Lipids

, Volume 39, Issue 12, pp 1177–1185

Omega-3 PUFA of marine origin limit diet-induced obesity in mice by reducing cellularity of adipose tissue

Authors

  • Jana Ruzickova
    • Department of Adipose Tissue Biology and Centre for Integrated GenomicsInstitute of Physiology, Academy of Sciences of the Czech Republic
  • Martin Rossmeisl
    • Department of Adipose Tissue Biology and Centre for Integrated GenomicsInstitute of Physiology, Academy of Sciences of the Czech Republic
  • Tomas Prazak
    • Department of Adipose Tissue Biology and Centre for Integrated GenomicsInstitute of Physiology, Academy of Sciences of the Czech Republic
  • Pavel Flachs
    • Department of Adipose Tissue Biology and Centre for Integrated GenomicsInstitute of Physiology, Academy of Sciences of the Czech Republic
  • Jana Sponarova
    • Department of Adipose Tissue Biology and Centre for Integrated GenomicsInstitute of Physiology, Academy of Sciences of the Czech Republic
  • Marek Vecka
    • 4th Department of Medicine 1st Medical FacultyCharles University
  • Eva Tvrzicka
    • 4th Department of Medicine 1st Medical FacultyCharles University
  • Morten Bryhn
    • Pronova Biocare a.s.
    • Department of Adipose Tissue Biology and Centre for Integrated GenomicsInstitute of Physiology, Academy of Sciences of the Czech Republic
Articles

DOI: 10.1007/s11745-004-1345-9

Cite this article as:
Ruzickova, J., Rossmeisl, M., Prazak, T. et al. Lipids (2004) 39: 1177. doi:10.1007/s11745-004-1345-9

Abstract

Omega-3 PUFA of marine origin reduce adiposity in animals fed a high-fat diet. Our aim was to learn whether EPA and DHA could limit development of obesity and reduce cellularity of adipose tissue and whether other dietary FA could influence the effect of EPA/DHA. Weight gain induced by composite high-fat diet in C57BL/6J mice was limited when the content of EPA/DHA was increased from 1 to 12% (wt/wt) of dietary lipids. Accumulation of adipose tissue was reduced, especially of the epididymal fat. Low ratio of EPA to DHA promoted the effect. A higher dose of EPA/DHA was required to reduce adiposity when admixed to diets that did not promote obesity, the semisynthetic high-fat diets rich in EFA, either α-linolenic acid (ALA, 18∶3 n−3, the precursor of EPA and DHA) or linoleic (18∶2 n−6) acid. Quantification of adipose tissue DNA revealed that except for the diet rich in ALA the reduction of epididymal fat was associated with 34–50% depression of tissue cellularity, similar to the 30% caloric restriction in the case of the high-fat composite diet. Changes in plasma markers and adipose gene expression indicated improvement of lipid and glucose metabolism due to EPA/DHA even in the context of the diet rich in ALA. Our results document augmentation of the antiadipogenic effect of EPA/DHA during development of obesity and suggest that EPA/DHA could reduce accumulation of body fat by limiting both hypertrophy and hyperplasia of fat cells. Increased dietary intake of EPA/DHA may be beneficial regardless of the ALA intake.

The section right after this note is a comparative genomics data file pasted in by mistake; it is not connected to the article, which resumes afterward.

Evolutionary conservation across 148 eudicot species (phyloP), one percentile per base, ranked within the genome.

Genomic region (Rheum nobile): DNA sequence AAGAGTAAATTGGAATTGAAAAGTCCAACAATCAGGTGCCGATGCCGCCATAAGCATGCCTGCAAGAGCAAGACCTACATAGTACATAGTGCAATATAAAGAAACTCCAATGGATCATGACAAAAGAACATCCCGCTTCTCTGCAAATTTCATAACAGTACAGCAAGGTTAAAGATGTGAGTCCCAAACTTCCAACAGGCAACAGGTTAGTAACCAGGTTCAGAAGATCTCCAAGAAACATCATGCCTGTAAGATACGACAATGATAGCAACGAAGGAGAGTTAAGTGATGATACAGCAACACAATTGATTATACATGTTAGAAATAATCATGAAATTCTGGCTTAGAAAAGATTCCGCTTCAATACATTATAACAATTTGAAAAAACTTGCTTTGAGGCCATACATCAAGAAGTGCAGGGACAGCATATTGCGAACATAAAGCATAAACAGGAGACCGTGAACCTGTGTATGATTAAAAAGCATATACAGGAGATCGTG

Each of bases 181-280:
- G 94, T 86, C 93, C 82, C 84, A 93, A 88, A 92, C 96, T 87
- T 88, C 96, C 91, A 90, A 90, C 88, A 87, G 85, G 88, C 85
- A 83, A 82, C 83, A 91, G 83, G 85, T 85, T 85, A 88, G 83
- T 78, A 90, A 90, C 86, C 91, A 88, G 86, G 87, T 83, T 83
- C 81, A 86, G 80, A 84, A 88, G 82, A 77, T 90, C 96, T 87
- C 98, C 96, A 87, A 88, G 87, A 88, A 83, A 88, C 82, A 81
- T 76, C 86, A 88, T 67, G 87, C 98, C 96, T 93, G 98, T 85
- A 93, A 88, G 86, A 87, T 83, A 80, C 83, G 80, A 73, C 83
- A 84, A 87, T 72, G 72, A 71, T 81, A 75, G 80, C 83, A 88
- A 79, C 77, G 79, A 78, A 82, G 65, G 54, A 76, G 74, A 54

Abbreviations

ALA

α-linolenic acid

CR

caloric restriction by 30% compared with ad libitum fed mice

HF

high-fat

cHF diet

composite high-fat diet

cHF-F1 and cHF-F2

composite high-fat diets enriched with fish oil concentrate

sHFc

semisynthetic high-fat diet based on corn oil

HFc-F1, sHFc-F2

semisynthetic high-fat diets based on corn oil enriched with fish oil concentrate

sHFf

semisynthetic high-fat diet based on flaxseed oil

sHEf-F1, sHFf-F2

semisynthetic high-fat diets based on flaxseed oil enriched with fish oil concentrate

NEFA

nonesterified FA

and sHF diet

semisynthetic high-fat diet

Copyright information

© AOCS Press 2004